January is a time for reflection and fresh starts, and your job search might be in need of one.
Ask yourself this question — "Am I getting any interviews?"
If not, look at your résumé. Its main goal is simply to secure you an interview. If you're not getting any calls, a makeover just might be what you need to recharge your job search.
Any human resources representative will tell you an easy-to-read résumé that clearly demonstrates your qualifications is crucial to a job search.
Recruiters may be receiving thousands of résumés weekly depending on the size of their companies and available positions. They don't have time to look at mediocre ones.
After years working in human resources, recruiting and now career services, I've seen the simple mistakes that can turn out to be major blunders. Here are 10 résumé mistakes to avoid.
It has grammar or factual errors
Errors, ranging from grammar to factual, can kill a good résumé. It might sound unfair, but even if you have good experience, a recruiter will assume you don't take your job seriously if there are errors.
And with thousands of résumés to review, recruiters are looking for any reason to help whittle down that pile to just the exceptional few.
Not only can misspelled words get you into trouble, I've also known people to have incorrect contact information listed. No wonder they hadn't received any calls or emails.
It's too long
The old standard was no résumé should be longer than a page. It's becoming more acceptable to go onto a second page, but no one should have a résumé longer than that unless it's for an executive role or a curriculum vitae for academia.
It's also important to consider how much experience you really have and whether it should be listed. This is important for college students, many of whom have résumés that are too long. If professionals with almost 10 years of experience can have a one-page résumé, so can a college student.
It's formatted strangely
One of the main principles of résumé writing is it should be easily readable. Any of the following detracts from your content — frilly or loopy fonts, different fonts within the document, and excessive bolding and italics.
It uses the first-person
Never ever use "I" in your résumé. It's implied that it's about you and your experience.
It uses only complete sentences
Although your spelling needs to be correct, résumé writing does not adhere to all the traditional grammatical rules. You should communicate clearly but briefly and succinctly.
It includes irrelevant information
I have seen otherwise good candidates knocked out of the running because they included some personal but irrelevant clubs or organizations that just did not appeal to recruiters. It sounds unfair, but it happens.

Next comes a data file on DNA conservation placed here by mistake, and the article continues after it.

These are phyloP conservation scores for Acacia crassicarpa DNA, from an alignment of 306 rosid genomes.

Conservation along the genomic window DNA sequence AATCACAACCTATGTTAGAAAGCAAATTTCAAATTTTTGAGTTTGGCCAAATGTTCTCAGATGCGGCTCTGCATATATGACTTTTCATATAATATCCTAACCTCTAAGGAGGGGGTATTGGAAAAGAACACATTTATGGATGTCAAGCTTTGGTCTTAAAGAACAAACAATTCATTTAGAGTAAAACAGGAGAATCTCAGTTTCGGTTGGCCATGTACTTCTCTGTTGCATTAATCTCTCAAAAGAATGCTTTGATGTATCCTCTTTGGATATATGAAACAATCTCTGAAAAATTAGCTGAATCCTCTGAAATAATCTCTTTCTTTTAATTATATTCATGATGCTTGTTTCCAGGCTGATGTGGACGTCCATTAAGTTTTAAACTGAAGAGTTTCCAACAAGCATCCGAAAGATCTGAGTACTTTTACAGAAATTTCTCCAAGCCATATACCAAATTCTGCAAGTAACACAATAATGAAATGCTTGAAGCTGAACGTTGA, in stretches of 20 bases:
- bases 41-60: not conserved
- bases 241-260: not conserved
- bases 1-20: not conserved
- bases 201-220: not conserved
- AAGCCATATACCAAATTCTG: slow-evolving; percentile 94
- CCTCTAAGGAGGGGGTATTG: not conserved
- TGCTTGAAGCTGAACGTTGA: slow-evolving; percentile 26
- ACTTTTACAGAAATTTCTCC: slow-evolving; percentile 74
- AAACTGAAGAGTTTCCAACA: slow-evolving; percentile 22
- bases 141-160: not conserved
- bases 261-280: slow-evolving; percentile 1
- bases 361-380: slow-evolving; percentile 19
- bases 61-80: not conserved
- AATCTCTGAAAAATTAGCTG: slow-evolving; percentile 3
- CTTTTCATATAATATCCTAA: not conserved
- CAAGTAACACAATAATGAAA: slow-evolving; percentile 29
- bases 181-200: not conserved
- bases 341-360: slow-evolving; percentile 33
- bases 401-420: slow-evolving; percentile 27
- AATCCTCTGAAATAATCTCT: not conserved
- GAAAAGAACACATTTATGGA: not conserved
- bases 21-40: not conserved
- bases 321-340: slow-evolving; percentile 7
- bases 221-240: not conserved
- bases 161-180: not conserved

Also, do not include personal information such as age, race or marital status. The more superfluous information you include, the more your résumé will look cluttered. It's the quality of the content, not the quantity, that matters.
It doesn't include relevant information
I have seen this mistake with both college students and seasoned professionals. Sometimes people mistakenly think internships or volunteering cannot be included on your résumé. On the contrary, it can be key in landing you an interview.
One individual I recently worked with had been out of work for three years and did not include all of the free-lance and volunteer work he had been doing. He hadn't landed an interview in two years. But after changing his résumé, he received an interview immediately.
Any gap in employment of six months or longer is a red flag to recruiters, so you need to get involved in something to keep your skills sharp and then make sure you include it on your résumé.
It doesn't have enough empty space
Your eyes and brain need some place to rest on a page or you'll be overwhelmed and confused. This is why it is critical to reduce the information on your résumé to only the most relevant.
It dates you
Whether you're a recent graduate or have been in a business for many years, your résumé can give away your age and unfortunately leave you open to age discrimination.
Working professionals can leave off the dates of their college degrees and even some of their employment. Stating that you worked as a retail manager for "more than 20 years" makes it easier for a recruiter to see your vast experience but not so easily figure out our your age.
For college students, you will usually put your education first on your résumé, but if you have really good relevant experience and are applying for a job above entry-level, highlight your experience first and education last.
This is one of the most common mistakes, because some people want to be able to use one résumé to apply to many different positions. If a recruiter cannot look at your résumé and clearly see what position you would be qualified for, then your résumé isn't going to get very far.
Seeking two to three types of jobs can be a good strategy to finding employment more quickly, but you should have two to three résumés tailored specifically to those jobs or industries.
Finally, you should always have other people offer feedback on your résumé. Some may be more helpful than others, so it's important to find a person who knows what to look for, such as a career coach, human resources professional or someone in the position or industry to which you are applying.
Theresa Mickelwait holds a master's degree in psychology and a certificate in career coaching from the National Association of Colleges and Employers. She is a senior assistant director at the University of Kentucky James W. Stuckert Career Center. Reach her at Theresa.Mickelwait@uky.edu.